Quickly approaching its 175th anniversary, the Vienna Philharmonic Orchestra has built one of the most enviable reputations of any performing arts group in the world. The orchestra spent much of the 19th and early 20th centuries premiering works by composers that are often thought of now as repertory – Tchaikovsky’s Violin Concerto, two Brahms Symphonies, a bunch of Strauss II’s walzer – but the orchestra currently spends most of its time perfecting works by old masters. So it was all the more intriguing to hear the VPO performing new(ish) music straight from its own bloodline (René Staar) under the direction of Maestro Franz Welser-Möst alongside works by Schubert, Richard Strauss and, inevitably, Strauss II in their first concert of 2017 at Carnegie Hall.

In collaboration with the playwright Georg von Hofmann, Schubert wrote music for the melodrama Die Zauberharfe in 1820, just a year after writing one of his most important chamber works, the “Trout” Quintet. Proving to be another failed embarkation into the world of opera for Schubert, the fully staged work still receives little attention to this day. The overture itself is notably less tuneful than those by Rossini or Weber in the same decade, but nevertheless magnifies the struggle between good and evil/light and dark/major and minor. Maestro Welser-Möst successfully restrained the orchestra’s huge string section from overpowering Schubert’s delicate wind passages, while emboldening the burly chords, like those of the opening passage, to heighten the drama in the dualistic battle. The result was a perfectly pleasant contrast to the piece to follow.

Time Recycling, written in 2014 by long-time VSO violinist René Staar, is an anxious romp of faintly stylized music that tumbles through a series contrasting episodes. From the very beginning, when the strings, with large mutes across their entire bridges, create a layer of muddled cries under wind and brass chords that stack to form cacophonous and mathematically-complex structures, it's anyone’s guess which direction it will take rhythmically, melodically, harmonically, or otherwise. Unpredictability defines the nature of the composition, and it lends itself well to the identity of New York City. For instance, it might be easier to view the episodes individually as if scanning the floors of a skyscraper: an aleatoric windstorm, a Bernstein-esque mambo (complete with a chant), a jazzy Gershwin-esque clarinet motif – soulfully sung here by clarinetist Daniel Ottensamer – a Spaghetti Western style trumpet solo. Would I look forward to hearing the piece again? Probably not. But the musicians of the VSO should be applauded for breaking out of their cage of exactitude and adding such an outside-the-box composition to their impressive list of works premiered.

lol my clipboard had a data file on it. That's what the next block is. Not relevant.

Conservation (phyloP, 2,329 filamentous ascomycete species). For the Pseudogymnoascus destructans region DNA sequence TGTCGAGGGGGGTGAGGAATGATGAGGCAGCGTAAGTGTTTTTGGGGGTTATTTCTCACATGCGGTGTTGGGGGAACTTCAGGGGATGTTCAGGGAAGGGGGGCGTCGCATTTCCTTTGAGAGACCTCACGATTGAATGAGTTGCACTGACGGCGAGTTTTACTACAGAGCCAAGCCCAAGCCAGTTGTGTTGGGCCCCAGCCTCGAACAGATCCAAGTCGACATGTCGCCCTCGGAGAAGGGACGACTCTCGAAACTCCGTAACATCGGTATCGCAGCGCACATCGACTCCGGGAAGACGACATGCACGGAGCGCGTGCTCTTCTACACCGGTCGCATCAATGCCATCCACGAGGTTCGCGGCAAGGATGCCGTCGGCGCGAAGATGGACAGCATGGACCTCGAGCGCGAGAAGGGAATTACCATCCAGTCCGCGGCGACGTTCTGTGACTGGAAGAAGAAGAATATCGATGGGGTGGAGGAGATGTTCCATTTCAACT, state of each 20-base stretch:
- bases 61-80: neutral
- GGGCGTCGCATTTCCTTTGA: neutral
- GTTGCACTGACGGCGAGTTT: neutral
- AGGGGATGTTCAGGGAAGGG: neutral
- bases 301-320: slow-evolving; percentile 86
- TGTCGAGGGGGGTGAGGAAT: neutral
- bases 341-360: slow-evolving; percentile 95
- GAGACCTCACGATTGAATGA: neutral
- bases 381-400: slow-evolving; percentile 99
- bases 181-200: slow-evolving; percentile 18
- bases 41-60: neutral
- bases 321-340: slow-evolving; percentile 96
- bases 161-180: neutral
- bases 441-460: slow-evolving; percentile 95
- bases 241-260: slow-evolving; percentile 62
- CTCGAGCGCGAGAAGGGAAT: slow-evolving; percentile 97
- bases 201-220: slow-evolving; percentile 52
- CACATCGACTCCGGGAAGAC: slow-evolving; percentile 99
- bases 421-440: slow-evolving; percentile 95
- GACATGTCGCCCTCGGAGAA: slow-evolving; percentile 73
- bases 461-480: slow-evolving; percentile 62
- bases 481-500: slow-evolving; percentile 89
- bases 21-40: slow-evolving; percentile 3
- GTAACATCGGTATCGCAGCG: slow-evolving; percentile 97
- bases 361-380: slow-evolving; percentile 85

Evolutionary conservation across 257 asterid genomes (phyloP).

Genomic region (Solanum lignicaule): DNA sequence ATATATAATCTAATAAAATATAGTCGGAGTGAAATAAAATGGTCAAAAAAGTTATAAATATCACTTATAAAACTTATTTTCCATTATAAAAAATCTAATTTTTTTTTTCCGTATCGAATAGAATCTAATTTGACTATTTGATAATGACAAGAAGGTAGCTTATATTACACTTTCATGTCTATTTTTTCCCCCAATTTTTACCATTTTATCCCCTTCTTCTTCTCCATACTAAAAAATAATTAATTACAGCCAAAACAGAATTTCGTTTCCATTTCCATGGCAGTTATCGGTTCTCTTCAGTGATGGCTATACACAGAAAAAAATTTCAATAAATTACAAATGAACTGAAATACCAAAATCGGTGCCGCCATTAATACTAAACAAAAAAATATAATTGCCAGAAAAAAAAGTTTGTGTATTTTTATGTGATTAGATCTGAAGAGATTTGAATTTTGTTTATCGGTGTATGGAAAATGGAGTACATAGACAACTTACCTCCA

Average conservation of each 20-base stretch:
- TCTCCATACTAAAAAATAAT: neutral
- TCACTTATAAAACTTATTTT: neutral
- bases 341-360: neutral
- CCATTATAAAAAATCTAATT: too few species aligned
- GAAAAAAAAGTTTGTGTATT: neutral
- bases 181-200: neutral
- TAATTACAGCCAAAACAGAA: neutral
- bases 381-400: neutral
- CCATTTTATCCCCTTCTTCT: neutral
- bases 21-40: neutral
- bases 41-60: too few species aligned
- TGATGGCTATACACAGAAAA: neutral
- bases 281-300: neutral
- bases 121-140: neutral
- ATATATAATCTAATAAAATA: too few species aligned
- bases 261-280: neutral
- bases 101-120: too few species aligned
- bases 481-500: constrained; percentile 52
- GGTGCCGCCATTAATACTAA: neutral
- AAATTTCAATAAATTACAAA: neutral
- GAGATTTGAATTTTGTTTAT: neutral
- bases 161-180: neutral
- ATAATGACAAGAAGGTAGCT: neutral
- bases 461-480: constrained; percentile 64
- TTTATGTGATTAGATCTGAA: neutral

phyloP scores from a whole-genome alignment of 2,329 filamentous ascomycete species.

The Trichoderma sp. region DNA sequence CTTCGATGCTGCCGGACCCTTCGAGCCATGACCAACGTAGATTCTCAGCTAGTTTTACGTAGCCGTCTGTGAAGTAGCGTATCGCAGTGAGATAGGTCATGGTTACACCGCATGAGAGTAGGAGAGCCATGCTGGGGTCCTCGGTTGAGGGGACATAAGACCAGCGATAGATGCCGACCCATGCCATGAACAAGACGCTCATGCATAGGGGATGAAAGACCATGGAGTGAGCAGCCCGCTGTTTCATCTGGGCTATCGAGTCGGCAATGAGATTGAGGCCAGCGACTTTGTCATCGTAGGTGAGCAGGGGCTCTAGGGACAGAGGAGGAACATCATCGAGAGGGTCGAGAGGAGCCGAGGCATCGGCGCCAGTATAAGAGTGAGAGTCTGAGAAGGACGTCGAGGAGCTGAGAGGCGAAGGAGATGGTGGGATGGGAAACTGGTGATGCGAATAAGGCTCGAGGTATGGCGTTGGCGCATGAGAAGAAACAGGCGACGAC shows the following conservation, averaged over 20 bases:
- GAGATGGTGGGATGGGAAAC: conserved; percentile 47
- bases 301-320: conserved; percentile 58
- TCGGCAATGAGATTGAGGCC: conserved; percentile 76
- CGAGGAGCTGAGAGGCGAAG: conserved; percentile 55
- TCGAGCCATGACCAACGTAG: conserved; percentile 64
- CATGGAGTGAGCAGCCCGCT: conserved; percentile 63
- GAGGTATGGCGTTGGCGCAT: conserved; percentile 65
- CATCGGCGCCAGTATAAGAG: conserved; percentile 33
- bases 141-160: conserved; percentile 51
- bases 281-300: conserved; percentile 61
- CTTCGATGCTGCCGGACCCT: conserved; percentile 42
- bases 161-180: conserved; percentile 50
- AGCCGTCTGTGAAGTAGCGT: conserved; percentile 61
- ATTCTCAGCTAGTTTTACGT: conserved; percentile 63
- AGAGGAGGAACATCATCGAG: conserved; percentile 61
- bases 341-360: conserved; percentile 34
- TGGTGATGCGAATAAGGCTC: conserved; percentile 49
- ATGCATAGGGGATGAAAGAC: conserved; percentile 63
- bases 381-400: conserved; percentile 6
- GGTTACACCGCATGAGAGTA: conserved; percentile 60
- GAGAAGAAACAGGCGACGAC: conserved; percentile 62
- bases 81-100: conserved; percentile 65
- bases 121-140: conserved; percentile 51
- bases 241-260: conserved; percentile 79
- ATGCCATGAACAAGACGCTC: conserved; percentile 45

Richard Strauss also explored a similar idea of recycling in his tone poem Ein Heldenleben (1898) when he quoted nearly 30 of his own motifs to encapsulate his most revered hero: himself. The richly orchestrated score poses technical challenges for most sections of the ensemble; however, the exactitude and perfection demanded by the VPO easily made for an anxiety-free listening experience. The orchestra’s bass section notably rocked the opening theme with dexterous clarity through each punctuated sixteenth, and Concertmaster Volkhard Steude took on the devilish “sidekick” cadenzas with admirable conviction, showing off his ability to not only lead the strings but also to shred the bow like a soloist. The most distinguished solo from the wind section came from bassoonist Sophie Dartigalongue whose well-fortified tone carried the orchestra into the penultimate section, “The Hero’s Works of Peace”. After a thrilling performance of Heldenleben, the orchestra encored with Strauss II’s Voices of Spring waltz, giving the audience their much-needed dose of Viennese nostalgia with a reminder that March is merely days away.